The good news Angell had received is of leaked email from the UK identity card project’s management appearing in the UK press. At the highest levels within the project, the possibility of failure was being actively considered. A few days later comes word the project is being reviewed.

The reason for Angell’s broad grins while on stage in Australia is because last year a team at the LSE had produced a 300-page report arguing the ID card project was high risk and that costs could balloon out from an estimated US$10.7 billion to US$37.8 billion. The team came under immediate and persistent attack but was backed heavily by university management.

And that’s when Angell, never shy about a public scrap, waded in, lampooning the politicians behind the project mercilessly, jibing that politicians won’t have to have photos on their cards because they don’t know which of their two faces to use.

“The UK Home Office is in a hole,” he says, “and when you are in a hole, stop digging. But politicians will never admit they are wrong.”

He quotes Unisys’ Robert Tavano, whom he describes as one honest man: “A national ID card for the UK is overly ambitious, extremely expensive and will not be a panacea against terrorism or fraud, although it will make a company like mine very happy.”

That said, Angell is quite happy for the project to go ahead. It’s the self-interest principle again: He and his LSE associates will have the chance to study a huge project failure in detail and Angell himself will make a lot of money on the lecture circuit.

Behind Angell’s scepticism is a deep understanding of the philosophy of social science, about the differences between cause and effect, of the impact of singularities, the nature of non-linear systems and more.

“The only property that systems have in common is that they all fail. It’s time to nail the big lie of the 20th century. Stop this obsession with methods and targets, which actually makes everything more complicated. Method is the first, the last, the only resort of the mediocre.”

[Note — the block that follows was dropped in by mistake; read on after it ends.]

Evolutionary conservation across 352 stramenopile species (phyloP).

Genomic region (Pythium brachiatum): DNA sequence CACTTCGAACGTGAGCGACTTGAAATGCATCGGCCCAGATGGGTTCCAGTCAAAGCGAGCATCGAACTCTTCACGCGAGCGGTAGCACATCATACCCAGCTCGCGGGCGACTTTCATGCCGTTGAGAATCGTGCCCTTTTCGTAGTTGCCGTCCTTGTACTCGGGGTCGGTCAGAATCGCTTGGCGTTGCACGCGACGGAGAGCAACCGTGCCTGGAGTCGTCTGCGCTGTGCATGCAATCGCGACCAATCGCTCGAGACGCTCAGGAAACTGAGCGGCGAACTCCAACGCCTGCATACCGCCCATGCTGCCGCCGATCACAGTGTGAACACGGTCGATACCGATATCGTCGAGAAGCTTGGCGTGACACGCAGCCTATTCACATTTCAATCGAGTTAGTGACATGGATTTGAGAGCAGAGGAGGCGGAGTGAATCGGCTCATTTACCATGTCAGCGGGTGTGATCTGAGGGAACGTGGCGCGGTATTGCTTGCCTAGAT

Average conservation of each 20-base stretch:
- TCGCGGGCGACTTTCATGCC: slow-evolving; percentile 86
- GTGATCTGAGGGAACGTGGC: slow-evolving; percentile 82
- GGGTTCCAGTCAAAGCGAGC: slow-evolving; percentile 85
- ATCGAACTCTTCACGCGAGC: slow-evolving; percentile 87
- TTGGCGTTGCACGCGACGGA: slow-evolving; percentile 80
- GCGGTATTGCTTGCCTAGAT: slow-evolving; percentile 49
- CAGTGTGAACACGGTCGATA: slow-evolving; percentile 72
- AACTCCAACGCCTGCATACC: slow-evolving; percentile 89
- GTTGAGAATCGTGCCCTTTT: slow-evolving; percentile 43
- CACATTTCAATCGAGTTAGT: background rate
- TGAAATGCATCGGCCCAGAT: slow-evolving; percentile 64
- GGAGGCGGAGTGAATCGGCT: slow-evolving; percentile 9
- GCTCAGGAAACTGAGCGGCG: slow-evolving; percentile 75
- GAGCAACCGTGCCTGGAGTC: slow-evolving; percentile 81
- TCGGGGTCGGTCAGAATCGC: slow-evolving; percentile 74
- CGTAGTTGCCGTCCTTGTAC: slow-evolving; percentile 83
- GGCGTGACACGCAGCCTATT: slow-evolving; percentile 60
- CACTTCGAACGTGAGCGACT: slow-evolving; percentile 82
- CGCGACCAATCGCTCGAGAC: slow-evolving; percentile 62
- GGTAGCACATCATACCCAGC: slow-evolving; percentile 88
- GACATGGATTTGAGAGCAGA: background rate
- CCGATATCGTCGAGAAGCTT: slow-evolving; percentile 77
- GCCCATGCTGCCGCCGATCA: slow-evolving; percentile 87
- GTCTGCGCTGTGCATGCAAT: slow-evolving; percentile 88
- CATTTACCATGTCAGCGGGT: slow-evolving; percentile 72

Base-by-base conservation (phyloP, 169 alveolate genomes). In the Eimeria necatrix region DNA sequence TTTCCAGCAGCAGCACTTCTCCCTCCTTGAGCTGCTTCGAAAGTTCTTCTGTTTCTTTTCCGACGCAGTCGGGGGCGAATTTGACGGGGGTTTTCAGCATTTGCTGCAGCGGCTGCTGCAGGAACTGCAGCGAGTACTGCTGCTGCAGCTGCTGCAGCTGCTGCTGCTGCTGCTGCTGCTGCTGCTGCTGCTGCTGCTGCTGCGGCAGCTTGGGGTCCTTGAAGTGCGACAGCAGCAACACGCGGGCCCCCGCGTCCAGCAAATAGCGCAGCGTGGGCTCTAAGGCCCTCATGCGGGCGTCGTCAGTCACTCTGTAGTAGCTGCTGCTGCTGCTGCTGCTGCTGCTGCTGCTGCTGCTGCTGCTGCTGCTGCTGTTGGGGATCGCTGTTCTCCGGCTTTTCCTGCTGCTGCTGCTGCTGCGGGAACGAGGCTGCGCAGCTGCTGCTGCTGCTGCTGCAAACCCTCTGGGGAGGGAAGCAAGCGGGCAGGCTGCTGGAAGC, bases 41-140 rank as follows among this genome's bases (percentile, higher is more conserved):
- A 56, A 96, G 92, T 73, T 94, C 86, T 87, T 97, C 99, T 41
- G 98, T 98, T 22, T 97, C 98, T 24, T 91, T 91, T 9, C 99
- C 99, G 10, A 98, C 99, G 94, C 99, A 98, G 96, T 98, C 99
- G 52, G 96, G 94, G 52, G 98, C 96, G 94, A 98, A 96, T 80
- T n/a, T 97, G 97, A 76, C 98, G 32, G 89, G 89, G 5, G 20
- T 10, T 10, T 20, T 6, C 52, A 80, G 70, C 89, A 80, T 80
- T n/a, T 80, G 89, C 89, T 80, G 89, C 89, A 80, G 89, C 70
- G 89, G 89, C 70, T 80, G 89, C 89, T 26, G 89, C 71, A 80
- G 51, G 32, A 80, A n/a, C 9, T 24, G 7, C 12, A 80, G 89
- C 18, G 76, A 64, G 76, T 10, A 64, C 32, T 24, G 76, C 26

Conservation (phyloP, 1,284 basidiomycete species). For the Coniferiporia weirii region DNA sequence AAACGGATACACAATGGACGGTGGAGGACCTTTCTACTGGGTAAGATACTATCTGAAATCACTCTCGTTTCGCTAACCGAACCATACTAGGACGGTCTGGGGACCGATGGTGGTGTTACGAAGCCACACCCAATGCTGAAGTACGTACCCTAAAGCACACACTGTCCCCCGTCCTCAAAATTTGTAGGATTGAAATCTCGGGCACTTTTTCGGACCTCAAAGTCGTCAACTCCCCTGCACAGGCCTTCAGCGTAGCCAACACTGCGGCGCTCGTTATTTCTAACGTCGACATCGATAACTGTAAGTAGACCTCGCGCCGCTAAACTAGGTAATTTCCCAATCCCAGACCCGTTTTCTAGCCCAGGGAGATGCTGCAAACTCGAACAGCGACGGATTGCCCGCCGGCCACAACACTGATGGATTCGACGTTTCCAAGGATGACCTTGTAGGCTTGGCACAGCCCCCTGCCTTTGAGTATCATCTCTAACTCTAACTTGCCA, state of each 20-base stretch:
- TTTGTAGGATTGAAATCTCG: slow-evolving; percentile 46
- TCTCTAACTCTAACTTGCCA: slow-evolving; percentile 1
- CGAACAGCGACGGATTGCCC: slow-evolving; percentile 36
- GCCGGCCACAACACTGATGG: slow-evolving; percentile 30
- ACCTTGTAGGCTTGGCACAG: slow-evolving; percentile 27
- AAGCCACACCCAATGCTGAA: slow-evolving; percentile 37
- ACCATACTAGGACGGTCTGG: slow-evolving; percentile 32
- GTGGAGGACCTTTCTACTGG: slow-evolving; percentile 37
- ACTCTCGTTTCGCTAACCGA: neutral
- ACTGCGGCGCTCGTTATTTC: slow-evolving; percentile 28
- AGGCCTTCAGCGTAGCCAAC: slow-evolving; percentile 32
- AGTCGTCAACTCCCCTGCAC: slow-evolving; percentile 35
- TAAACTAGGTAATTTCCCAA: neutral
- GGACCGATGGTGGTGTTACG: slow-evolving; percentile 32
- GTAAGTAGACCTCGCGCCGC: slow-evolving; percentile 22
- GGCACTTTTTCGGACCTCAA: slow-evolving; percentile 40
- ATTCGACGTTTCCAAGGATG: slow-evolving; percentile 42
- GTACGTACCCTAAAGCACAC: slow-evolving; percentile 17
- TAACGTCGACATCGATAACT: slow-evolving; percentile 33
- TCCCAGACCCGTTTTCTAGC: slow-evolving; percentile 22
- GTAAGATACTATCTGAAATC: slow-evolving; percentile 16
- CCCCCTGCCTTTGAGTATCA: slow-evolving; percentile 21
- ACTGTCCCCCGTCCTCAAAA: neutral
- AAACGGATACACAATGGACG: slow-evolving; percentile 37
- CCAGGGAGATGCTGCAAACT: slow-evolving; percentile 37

He describes business life as a “poker game of uncertainty” but one where you can’t even trust the statistical distribution of cards due to emergent singularities that do not conform to neat computational logic.

So what is a singularity? Think about what the IRA spokesman said after the bombing of the Conservative Party Convention in Brighton: “They had to be lucky all the time, we had to be lucky just once.”

Statistics on the other hand will tell you the “average human being has one tit and one testicle”.

Angell says it is important to remember the “map is not the terrain”, manipulating models is not the same as manipulating the world. Observed regularities in society are an effect and these, under fellow LSE academic John Goodhart’s law, will “collapse when put under pressure for control purposes”.

Therefore a good computer platform may be necessary but it is not sufficient for success. This is because it never works in isolation from social, political, organizational factors and will never be immune to singularities.

The tools of technology, he says, may or may not succeed but will certainly produce unexpected results. “When computerised information systems are mixed with human activity systems, they lead to systemic risks, unforeseen consequences, both hazards and opportunities which are the result of feedback in the inevitable complexity of interactions.”

“Complexity,” Angell predicts, “will increase to a point where the utility of computers turns into reliance, reliance becomes dependence and the Law of Diminishing Returns precipitates a galloping descent into nightmare.”